Sunday, December 23, 2007

Marketers, Critics or Ombudsmen?

During a morning read of the latest tastings and recommendations from the several wine critics I follow I had an epiphany!
I've been under the impression wine critics are the equivalent of other 'critics', just in a different venue, wine instead of theatre, arts, politics, etc. Movie critics have often praised, panned, slashed and burned movies describing faults, the story line and the acting and cinematographic merits. They take no prisoners in their review of moviedoms releases. Crud is crud, gold is gold in their view and they're not hesitant to print it. Similarly, art critics can be highly caustic or complimentary of an artist's passion. Political analysts or parliament watchers report with the only caution they don't cross the line called libel in their presentation of political shenanigans.
The movie, theatre, art and political critics all have one thing in common. They're working for you the reader. They don't represent MGM, Sony, Mirvish Productions, the ROM or AGO, Liberals, PCs, etc. but offer their trained observations so you have considerably more on which to base your own opinion. Whether you agree or not you now have more things to think about.
My epiphany was to suddenly realize wine critics are very much different - at least in some cases or on occasion, perhaps on all occasions. Until it becomes apparent in their words they should be looked at as an extension of the wine industry's Marketing organization. Maybe they are paid by someone else but they are essentially selling product under the assumption of impartiality. Notice how often I've said 'some' or 'on some occasions' and 'some more often than not' because how would anyone know for sure? There is no written 'code of conduct' that I know of - except...
In the US Robert Parker Jr. claims he spends three months of the year tasting in vineyards and nine months tasting sometimes seven days a week and putting his observations in writing. His website lists the conditions for his tasting of wines which, I believe would ensure consistency and independence as a critic. Hopefully I can summarize the salient points of the conditions he claims his Company works under:
  • When possible tastings are of the same type of wines and the producer's names are not known (blind and peer)
  • Neither price nor producer's reputation is a factor
  • He does not take part in wine judgings or trade tastings
  • Tastings are from an entire bottle in appropriate tasting glasses and at the proper wine temperature
  • He determines the amount of time needed for the number of wines to be tasted
  • Wines may be tasted several times with the rating reflecting the overall results
  • He prefers to underestimate than overestimate a wine
  • His rating system, 50 - 100 point scale, is intended to enhance and complement his tasting notes
If these conditions were not adhered to the results could easily be influenced by the winery owner, the distributor, the retailer, ie. those marketing the wine. Robert Parker's conditions puts a buffer between these influences and his clients. And if you subscribe to his tasting results, through his website or a subscription to The Wine Advocate, you should benefit from this impartiality.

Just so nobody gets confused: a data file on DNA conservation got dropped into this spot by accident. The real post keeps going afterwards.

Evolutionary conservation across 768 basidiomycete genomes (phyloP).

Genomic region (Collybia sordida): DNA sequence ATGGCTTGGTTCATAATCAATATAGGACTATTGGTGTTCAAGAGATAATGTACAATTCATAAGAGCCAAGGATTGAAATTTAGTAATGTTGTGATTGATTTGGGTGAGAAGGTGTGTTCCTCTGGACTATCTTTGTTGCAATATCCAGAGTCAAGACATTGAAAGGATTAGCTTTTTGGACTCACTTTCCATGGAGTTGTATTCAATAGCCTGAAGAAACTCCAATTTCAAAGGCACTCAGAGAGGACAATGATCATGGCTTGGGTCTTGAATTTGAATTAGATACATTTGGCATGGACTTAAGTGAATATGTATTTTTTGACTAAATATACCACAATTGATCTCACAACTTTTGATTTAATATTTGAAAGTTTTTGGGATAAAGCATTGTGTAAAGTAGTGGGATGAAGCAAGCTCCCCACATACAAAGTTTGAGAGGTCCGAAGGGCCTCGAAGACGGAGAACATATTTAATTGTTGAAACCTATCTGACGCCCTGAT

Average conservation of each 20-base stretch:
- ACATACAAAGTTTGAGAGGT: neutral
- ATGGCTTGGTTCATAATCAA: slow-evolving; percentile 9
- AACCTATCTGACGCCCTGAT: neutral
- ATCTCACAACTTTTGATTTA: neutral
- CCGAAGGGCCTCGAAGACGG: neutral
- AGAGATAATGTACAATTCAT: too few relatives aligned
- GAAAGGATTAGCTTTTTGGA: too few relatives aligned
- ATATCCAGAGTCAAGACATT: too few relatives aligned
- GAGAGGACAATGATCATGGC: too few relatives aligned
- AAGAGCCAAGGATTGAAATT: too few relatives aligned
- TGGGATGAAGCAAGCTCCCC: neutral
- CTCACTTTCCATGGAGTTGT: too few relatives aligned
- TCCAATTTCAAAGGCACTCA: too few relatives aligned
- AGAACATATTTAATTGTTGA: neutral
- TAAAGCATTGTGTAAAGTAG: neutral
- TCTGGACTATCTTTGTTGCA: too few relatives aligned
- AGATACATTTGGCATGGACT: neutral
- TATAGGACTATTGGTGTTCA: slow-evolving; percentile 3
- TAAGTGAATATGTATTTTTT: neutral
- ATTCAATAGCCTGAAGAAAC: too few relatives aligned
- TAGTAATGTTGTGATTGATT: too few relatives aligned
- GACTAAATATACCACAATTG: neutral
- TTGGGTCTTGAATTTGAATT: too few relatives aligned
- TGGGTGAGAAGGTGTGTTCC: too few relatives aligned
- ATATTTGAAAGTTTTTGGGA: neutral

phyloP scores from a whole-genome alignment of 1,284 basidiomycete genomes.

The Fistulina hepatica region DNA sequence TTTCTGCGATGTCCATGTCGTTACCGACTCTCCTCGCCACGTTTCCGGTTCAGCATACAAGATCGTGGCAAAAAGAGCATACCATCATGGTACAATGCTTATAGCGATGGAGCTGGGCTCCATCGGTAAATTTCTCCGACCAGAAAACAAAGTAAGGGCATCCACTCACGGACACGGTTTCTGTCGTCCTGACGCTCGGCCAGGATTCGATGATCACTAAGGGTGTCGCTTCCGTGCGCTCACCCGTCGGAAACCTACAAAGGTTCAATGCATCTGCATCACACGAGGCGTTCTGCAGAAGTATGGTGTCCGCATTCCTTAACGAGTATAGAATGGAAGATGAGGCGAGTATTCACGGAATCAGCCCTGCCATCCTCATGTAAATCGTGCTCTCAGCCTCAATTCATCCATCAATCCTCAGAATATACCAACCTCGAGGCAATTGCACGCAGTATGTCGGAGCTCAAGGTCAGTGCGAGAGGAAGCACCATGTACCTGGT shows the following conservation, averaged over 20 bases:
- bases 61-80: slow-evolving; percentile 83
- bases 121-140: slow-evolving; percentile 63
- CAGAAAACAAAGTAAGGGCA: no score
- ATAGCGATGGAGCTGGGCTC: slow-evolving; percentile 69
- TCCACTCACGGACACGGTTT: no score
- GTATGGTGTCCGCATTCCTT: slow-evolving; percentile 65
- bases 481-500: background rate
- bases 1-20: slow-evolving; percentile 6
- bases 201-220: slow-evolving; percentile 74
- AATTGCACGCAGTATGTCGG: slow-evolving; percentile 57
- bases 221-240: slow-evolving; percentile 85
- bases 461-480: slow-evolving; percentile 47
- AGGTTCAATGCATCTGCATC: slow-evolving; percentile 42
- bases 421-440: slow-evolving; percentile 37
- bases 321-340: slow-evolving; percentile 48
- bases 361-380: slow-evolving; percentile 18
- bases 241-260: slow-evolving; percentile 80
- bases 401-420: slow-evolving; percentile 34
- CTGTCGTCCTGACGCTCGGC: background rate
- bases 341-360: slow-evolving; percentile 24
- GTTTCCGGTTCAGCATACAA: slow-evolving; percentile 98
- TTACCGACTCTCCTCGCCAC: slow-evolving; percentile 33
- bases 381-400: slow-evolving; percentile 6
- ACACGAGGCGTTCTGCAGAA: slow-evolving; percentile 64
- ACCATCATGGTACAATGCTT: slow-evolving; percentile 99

I don't claim to certify that these conditions are being followed on all or any occasion but, to me, they have a ring of legitimacy. What I would say is his assessment and reporting on hundreds of wines in many countries has resulted in a very successful business and a worldwide reputation. To a large degree this authenticates the process.
There must be some in Canada having basically a similar ethic. Do you know who they are?
Having followed magazine articles, newpaper columns, wine medal results, etc. I cannot recall when a Canadian wine critic has documented anywhere similar conditions for tastings imposed by himself or the panel on which he/she has sat. As I say, I've had an epiphany. I no longer have the same confidence in published tastings that I've had in the past. Perhaps some day there will be a Wine Critics Guild with a documented 'Conditions for Tasting' and I could be more confident in what is published. (Imagine! A tasters column having WCG after the critic's name to signify his oath of independence.) Until then I have to start with the assumption that local wine critics are Marketers.
I have some 'what ifs' :
  • What if Ontario critics insisted on certain groundrules for their tastings (as above)? Better still... what if NO reviewer showed up at LCBO tastings without these conditions being met?
  • What if, each or collectively, reviewers listed the wines they wanted to taste.... would the LCBO make them available or not?
  • What if critics reviewed more of the plonk sitting unsuspectingly on LCBO shelves? If there were a column, say monthly, of 10 wines with ratings in the 70s readers would know how to avoid bad to mediocre wines whether local or imported. I believe gradually these labels would disappear. The local wine industry would see fewer labels competing with their lower priced brands and the Industry as a whole would be healthier.
  • What if there were a regular list of US (NY State?) versus Ontario wine prices. Recently there was a huge outcry over books, greeting cards and cars, however pricing of liquor products has been inflated so long we accept being gouged. Wine is a drink for family and friends, not just the rich and famous.
With an increasing focus on profit the LCBO isn't doing a good enough job of policing its shelves. Customers need an ombudsman to ensure it's honouring its monopoly status. Wouldn't it be great if Ontario reviewers became our ombudsmen?
My opinion, Ww

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